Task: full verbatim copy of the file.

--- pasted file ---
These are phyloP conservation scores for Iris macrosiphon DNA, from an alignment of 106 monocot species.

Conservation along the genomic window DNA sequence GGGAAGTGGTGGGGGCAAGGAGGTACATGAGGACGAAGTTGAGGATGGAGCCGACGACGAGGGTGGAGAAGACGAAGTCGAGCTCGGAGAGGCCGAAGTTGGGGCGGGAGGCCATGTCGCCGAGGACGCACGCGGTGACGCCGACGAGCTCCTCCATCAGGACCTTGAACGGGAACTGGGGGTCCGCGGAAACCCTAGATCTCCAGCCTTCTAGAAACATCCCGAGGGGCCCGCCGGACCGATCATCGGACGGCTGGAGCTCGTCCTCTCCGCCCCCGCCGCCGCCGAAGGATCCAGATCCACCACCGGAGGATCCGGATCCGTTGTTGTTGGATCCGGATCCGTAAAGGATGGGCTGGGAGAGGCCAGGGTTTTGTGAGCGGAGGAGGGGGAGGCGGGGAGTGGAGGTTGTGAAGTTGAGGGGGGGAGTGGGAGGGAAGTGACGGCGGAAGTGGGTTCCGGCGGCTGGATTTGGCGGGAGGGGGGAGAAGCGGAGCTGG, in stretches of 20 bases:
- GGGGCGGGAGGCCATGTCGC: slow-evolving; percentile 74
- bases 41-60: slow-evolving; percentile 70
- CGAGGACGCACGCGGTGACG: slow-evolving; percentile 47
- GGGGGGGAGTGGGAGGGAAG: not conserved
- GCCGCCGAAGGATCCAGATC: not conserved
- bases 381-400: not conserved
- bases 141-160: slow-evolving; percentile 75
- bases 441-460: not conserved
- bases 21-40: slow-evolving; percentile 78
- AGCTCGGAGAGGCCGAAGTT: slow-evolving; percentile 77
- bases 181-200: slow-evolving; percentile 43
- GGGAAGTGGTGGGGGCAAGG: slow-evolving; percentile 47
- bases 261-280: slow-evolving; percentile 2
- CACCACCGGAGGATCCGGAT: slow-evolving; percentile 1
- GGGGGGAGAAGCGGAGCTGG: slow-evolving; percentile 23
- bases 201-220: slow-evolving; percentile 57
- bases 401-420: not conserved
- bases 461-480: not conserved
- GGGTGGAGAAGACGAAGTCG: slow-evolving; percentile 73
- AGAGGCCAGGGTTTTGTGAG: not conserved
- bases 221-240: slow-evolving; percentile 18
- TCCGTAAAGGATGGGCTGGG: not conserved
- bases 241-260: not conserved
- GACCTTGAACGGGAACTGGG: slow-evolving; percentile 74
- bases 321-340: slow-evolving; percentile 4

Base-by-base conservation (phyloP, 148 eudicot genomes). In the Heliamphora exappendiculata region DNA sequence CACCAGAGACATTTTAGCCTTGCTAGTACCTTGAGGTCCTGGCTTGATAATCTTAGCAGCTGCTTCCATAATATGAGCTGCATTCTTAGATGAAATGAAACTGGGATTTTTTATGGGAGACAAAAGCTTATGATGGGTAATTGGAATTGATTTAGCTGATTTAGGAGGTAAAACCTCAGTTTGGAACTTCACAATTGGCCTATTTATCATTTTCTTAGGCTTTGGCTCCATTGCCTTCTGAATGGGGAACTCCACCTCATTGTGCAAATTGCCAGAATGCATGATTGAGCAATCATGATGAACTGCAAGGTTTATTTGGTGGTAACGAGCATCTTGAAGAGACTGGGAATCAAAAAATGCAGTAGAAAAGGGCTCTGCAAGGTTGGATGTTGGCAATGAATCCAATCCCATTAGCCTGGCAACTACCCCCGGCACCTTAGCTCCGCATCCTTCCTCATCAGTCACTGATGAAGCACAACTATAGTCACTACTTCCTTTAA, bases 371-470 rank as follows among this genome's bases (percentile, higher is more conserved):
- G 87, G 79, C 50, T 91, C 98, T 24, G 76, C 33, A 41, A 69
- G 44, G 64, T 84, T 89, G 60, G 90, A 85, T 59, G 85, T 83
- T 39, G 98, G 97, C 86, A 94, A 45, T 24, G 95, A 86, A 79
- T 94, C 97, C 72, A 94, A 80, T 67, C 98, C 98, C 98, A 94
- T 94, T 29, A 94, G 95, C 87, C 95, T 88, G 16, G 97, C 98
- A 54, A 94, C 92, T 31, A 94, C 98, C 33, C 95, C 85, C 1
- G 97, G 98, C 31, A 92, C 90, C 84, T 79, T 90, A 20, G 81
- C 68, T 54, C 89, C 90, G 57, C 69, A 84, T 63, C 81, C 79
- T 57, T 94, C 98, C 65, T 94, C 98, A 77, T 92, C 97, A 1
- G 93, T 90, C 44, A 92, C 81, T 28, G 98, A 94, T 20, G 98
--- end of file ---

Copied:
These are phyloP conservation scores for Iris macrosiphon DNA, from an alignment of 106 monocot species.

Conservation along the genomic window DNA sequence GGGAAGTGGTGGGGGCAAGGAGGTACATGAGGACGAAGTTGAGGATGGAGCCGACGACGAGGGTGGAGAAGACGAAGTCGAGCTCGGAGAGGCCGAAGTTGGGGCGGGAGGCCATGTCGCCGAGGACGCACGCGGTGACGCCGACGAGCTCCTCCATCAGGACCTTGAACGGGAACTGGGGGTCCGCGGAAACCCTAGATCTCCAGCCTTCTAGAAACATCCCGAGGGGCCCGCCGGACCGATCATCGGACGGCTGGAGCTCGTCCTCTCCGCCCCCGCCGCCGCCGAAGGATCCAGATCCACCACCGGAGGATCCGGATCCGTTGTTGTTGGATCCGGATCCGTAAAGGATGGGCTGGGAGAGGCCAGGGTTTTGTGAGCGGAGGAGGGGGAGGCGGGGAGTGGAGGTTGTGAAGTTGAGGGGGGGAGTGGGAGGGAAGTGACGGCGGAAGTGGGTTCCGGCGGCTGGATTTGGCGGGAGGGGGGAGAAGCGGAGCTGG, in stretches of 20 bases:
- GGGGCGGGAGGCCATGTCGC: slow-evolving; percentile 74
- bases 41-60: slow-evolving; percentile 70
- CGAGGACGCACGCGGTGACG: slow-evolving; percentile 47
- GGGGGGGAGTGGGAGGGAAG: not conserved
- GCCGCCGAAGGATCCAGATC: not conserved
- bases 381-400: not conserved
- bases 141-160: slow-evolving; percentile 75
- bases 441-460: not conserved
- bases 21-40: slow-evolving; percentile 78
- AGCTCGGAGAGGCCGAAGTT: slow-evolving; percentile 77
- bases 181-200: slow-evolving; percentile 43
- GGGAAGTGGTGGGGGCAAGG: slow-evolving; percentile 47
- bases 261-280: slow-evolving; percentile 2
- CACCACCGGAGGATCCGGAT: slow-evolving; percentile 1
- GGGGGGAGAAGCGGAGCTGG: slow-evolving; percentile 23
- bases 201-220: slow-evolving; percentile 57
- bases 401-420: not conserved
- bases 461-480: not conserved
- GGGTGGAGAAGACGAAGTCG: slow-evolving; percentile 73
- AGAGGCCAGGGTTTTGTGAG: not conserved
- bases 221-240: slow-evolving; percentile 18
- TCCGTAAAGGATGGGCTGGG: not conserved
- bases 241-260: not conserved
- GACCTTGAACGGGAACTGGG: slow-evolving; percentile 74
- bases 321-340: slow-evolving; percentile 4

Base-by-base conservation (phyloP, 148 eudicot genomes). In the Heliamphora exappendiculata region DNA sequence CACCAGAGACATTTTAGCCTTGCTAGTACCTTGAGGTCCTGGCTTGATAATCTTAGCAGCTGCTTCCATAATATGAGCTGCATTCTTAGATGAAATGAAACTGGGATTTTTTATGGGAGACAAAAGCTTATGATGGGTAATTGGAATTGATTTAGCTGATTTAGGAGGTAAAACCTCAGTTTGGAACTTCACAATTGGCCTATTTATCATTTTCTTAGGCTTTGGCTCCATTGCCTTCTGAATGGGGAACTCCACCTCATTGTGCAAATTGCCAGAATGCATGATTGAGCAATCATGATGAACTGCAAGGTTTATTTGGTGGTAACGAGCATCTTGAAGAGACTGGGAATCAAAAAATGCAGTAGAAAAGGGCTCTGCAAGGTTGGATGTTGGCAATGAATCCAATCCCATTAGCCTGGCAACTACCCCCGGCACCTTAGCTCCGCATCCTTCCTCATCAGTCACTGATGAAGCACAACTATAGTCACTACTTCCTTTAA, bases 371-470 rank as follows among this genome's bases (percentile, higher is more conserved):
- G 87, G 79, C 50, T 91, C 98, T 24, G 76, C 33, A 41, A 69
- G 44, G 64, T 84, T 89, G 60, G 90, A 85, T 59, G 85, T 83
- T 39, G 98, G 97, C 86, A 94, A 45, T 24, G 95, A 86, A 79
- T 94, C 97, C 72, A 94, A 80, T 67, C 98, C 98, C 98, A 94
- T 94, T 29, A 94, G 95, C 87, C 95, T 88, G 16, G 97, C 98
- A 54, A 94, C 92, T 31, A 94, C 98, C 33, C 95, C 85, C 1
- G 97, G 98, C 31, A 92, C 90, C 84, T 79, T 90, A 20, G 81
- C 68, T 54, C 89, C 90, G 57, C 69, A 84, T 63, C 81, C 79
- T 57, T 94, C 98, C 65, T 94, C 98, A 77, T 92, C 97, A 1
- G 93, T 90, C 44, A 92, C 81, T 28, G 98, A 94, T 20, G 98